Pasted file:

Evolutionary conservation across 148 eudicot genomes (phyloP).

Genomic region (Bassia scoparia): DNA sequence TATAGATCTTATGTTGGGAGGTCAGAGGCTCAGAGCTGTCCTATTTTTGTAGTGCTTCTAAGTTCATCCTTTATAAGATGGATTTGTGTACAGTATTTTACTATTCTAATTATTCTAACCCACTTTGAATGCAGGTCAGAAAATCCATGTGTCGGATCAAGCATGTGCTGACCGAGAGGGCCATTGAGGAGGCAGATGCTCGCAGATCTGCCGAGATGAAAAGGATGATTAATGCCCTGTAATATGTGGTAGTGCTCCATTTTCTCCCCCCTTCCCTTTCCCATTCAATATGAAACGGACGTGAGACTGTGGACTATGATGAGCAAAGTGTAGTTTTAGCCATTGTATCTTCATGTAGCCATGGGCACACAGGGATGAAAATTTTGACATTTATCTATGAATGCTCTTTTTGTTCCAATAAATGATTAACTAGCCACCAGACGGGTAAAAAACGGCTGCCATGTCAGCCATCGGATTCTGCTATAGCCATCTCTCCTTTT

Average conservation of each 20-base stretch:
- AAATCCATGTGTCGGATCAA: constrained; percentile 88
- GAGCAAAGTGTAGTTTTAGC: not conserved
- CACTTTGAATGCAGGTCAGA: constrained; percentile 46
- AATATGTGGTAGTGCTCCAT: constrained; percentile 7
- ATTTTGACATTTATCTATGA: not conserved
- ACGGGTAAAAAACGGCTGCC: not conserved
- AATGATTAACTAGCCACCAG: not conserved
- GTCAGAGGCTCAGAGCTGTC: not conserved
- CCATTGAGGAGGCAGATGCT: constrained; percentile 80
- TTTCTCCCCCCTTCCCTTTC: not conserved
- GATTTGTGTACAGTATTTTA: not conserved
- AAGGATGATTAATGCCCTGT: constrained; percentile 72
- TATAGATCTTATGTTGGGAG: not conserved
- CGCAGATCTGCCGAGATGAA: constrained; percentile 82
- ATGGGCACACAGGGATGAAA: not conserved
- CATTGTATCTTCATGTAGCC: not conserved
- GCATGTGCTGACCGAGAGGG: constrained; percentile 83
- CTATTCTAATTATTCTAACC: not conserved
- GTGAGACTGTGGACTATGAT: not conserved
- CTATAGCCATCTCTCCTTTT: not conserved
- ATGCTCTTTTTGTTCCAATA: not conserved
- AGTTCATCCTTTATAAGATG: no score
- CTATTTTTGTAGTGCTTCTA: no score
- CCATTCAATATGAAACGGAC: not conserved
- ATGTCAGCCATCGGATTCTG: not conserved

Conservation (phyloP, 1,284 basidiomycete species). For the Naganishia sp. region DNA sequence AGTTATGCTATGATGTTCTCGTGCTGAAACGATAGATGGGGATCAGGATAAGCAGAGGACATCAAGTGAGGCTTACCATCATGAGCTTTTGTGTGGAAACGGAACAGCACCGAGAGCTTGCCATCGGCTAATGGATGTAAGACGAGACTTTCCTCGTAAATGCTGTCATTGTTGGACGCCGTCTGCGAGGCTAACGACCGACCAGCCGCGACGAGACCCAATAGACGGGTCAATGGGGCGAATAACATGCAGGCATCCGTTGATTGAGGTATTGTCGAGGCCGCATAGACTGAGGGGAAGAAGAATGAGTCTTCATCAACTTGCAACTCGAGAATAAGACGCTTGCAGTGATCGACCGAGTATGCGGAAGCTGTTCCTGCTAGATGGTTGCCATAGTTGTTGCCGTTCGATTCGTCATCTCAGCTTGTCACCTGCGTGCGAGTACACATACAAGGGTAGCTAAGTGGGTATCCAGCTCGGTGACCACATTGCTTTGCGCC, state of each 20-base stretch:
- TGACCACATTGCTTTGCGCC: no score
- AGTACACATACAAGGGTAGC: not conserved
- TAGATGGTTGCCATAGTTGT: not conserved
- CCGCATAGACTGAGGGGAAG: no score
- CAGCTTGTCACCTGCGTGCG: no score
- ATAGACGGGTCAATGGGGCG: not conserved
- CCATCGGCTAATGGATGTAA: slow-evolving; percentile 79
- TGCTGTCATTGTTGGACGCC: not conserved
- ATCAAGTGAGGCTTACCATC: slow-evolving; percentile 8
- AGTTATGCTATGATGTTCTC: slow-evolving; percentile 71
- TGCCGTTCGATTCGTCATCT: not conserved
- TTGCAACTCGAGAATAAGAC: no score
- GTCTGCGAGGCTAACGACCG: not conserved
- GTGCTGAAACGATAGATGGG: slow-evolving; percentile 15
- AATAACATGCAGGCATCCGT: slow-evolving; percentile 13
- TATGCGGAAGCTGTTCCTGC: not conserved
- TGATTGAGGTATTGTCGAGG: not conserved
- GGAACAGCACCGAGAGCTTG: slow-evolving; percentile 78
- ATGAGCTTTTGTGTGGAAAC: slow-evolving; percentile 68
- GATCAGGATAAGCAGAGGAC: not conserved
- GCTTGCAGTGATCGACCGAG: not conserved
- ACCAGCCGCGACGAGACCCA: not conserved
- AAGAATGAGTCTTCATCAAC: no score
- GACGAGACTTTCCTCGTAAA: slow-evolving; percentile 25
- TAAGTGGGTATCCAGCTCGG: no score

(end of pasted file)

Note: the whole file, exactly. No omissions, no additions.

Evolutionary conservation across 148 eudicot genomes (phyloP).

Genomic region (Bassia scoparia): DNA sequence TATAGATCTTATGTTGGGAGGTCAGAGGCTCAGAGCTGTCCTATTTTTGTAGTGCTTCTAAGTTCATCCTTTATAAGATGGATTTGTGTACAGTATTTTACTATTCTAATTATTCTAACCCACTTTGAATGCAGGTCAGAAAATCCATGTGTCGGATCAAGCATGTGCTGACCGAGAGGGCCATTGAGGAGGCAGATGCTCGCAGATCTGCCGAGATGAAAAGGATGATTAATGCCCTGTAATATGTGGTAGTGCTCCATTTTCTCCCCCCTTCCCTTTCCCATTCAATATGAAACGGACGTGAGACTGTGGACTATGATGAGCAAAGTGTAGTTTTAGCCATTGTATCTTCATGTAGCCATGGGCACACAGGGATGAAAATTTTGACATTTATCTATGAATGCTCTTTTTGTTCCAATAAATGATTAACTAGCCACCAGACGGGTAAAAAACGGCTGCCATGTCAGCCATCGGATTCTGCTATAGCCATCTCTCCTTTT

Average conservation of each 20-base stretch:
- AAATCCATGTGTCGGATCAA: constrained; percentile 88
- GAGCAAAGTGTAGTTTTAGC: not conserved
- CACTTTGAATGCAGGTCAGA: constrained; percentile 46
- AATATGTGGTAGTGCTCCAT: constrained; percentile 7
- ATTTTGACATTTATCTATGA: not conserved
- ACGGGTAAAAAACGGCTGCC: not conserved
- AATGATTAACTAGCCACCAG: not conserved
- GTCAGAGGCTCAGAGCTGTC: not conserved
- CCATTGAGGAGGCAGATGCT: constrained; percentile 80
- TTTCTCCCCCCTTCCCTTTC: not conserved
- GATTTGTGTACAGTATTTTA: not conserved
- AAGGATGATTAATGCCCTGT: constrained; percentile 72
- TATAGATCTTATGTTGGGAG: not conserved
- CGCAGATCTGCCGAGATGAA: constrained; percentile 82
- ATGGGCACACAGGGATGAAA: not conserved
- CATTGTATCTTCATGTAGCC: not conserved
- GCATGTGCTGACCGAGAGGG: constrained; percentile 83
- CTATTCTAATTATTCTAACC: not conserved
- GTGAGACTGTGGACTATGAT: not conserved
- CTATAGCCATCTCTCCTTTT: not conserved
- ATGCTCTTTTTGTTCCAATA: not conserved
- AGTTCATCCTTTATAAGATG: no score
- CTATTTTTGTAGTGCTTCTA: no score
- CCATTCAATATGAAACGGAC: not conserved
- ATGTCAGCCATCGGATTCTG: not conserved

Conservation (phyloP, 1,284 basidiomycete species). For the Naganishia sp. region DNA sequence AGTTATGCTATGATGTTCTCGTGCTGAAACGATAGATGGGGATCAGGATAAGCAGAGGACATCAAGTGAGGCTTACCATCATGAGCTTTTGTGTGGAAACGGAACAGCACCGAGAGCTTGCCATCGGCTAATGGATGTAAGACGAGACTTTCCTCGTAAATGCTGTCATTGTTGGACGCCGTCTGCGAGGCTAACGACCGACCAGCCGCGACGAGACCCAATAGACGGGTCAATGGGGCGAATAACATGCAGGCATCCGTTGATTGAGGTATTGTCGAGGCCGCATAGACTGAGGGGAAGAAGAATGAGTCTTCATCAACTTGCAACTCGAGAATAAGACGCTTGCAGTGATCGACCGAGTATGCGGAAGCTGTTCCTGCTAGATGGTTGCCATAGTTGTTGCCGTTCGATTCGTCATCTCAGCTTGTCACCTGCGTGCGAGTACACATACAAGGGTAGCTAAGTGGGTATCCAGCTCGGTGACCACATTGCTTTGCGCC, state of each 20-base stretch:
- TGACCACATTGCTTTGCGCC: no score
- AGTACACATACAAGGGTAGC: not conserved
- TAGATGGTTGCCATAGTTGT: not conserved
- CCGCATAGACTGAGGGGAAG: no score
- CAGCTTGTCACCTGCGTGCG: no score
- ATAGACGGGTCAATGGGGCG: not conserved
- CCATCGGCTAATGGATGTAA: slow-evolving; percentile 79
- TGCTGTCATTGTTGGACGCC: not conserved
- ATCAAGTGAGGCTTACCATC: slow-evolving; percentile 8
- AGTTATGCTATGATGTTCTC: slow-evolving; percentile 71
- TGCCGTTCGATTCGTCATCT: not conserved
- TTGCAACTCGAGAATAAGAC: no score
- GTCTGCGAGGCTAACGACCG: not conserved
- GTGCTGAAACGATAGATGGG: slow-evolving; percentile 15
- AATAACATGCAGGCATCCGT: slow-evolving; percentile 13
- TATGCGGAAGCTGTTCCTGC: not conserved
- TGATTGAGGTATTGTCGAGG: not conserved
- GGAACAGCACCGAGAGCTTG: slow-evolving; percentile 78
- ATGAGCTTTTGTGTGGAAAC: slow-evolving; percentile 68
- GATCAGGATAAGCAGAGGAC: not conserved
- GCTTGCAGTGATCGACCGAG: not conserved
- ACCAGCCGCGACGAGACCCA: not conserved
- AAGAATGAGTCTTCATCAAC: no score
- GACGAGACTTTCCTCGTAAA: slow-evolving; percentile 25
- TAAGTGGGTATCCAGCTCGG: no score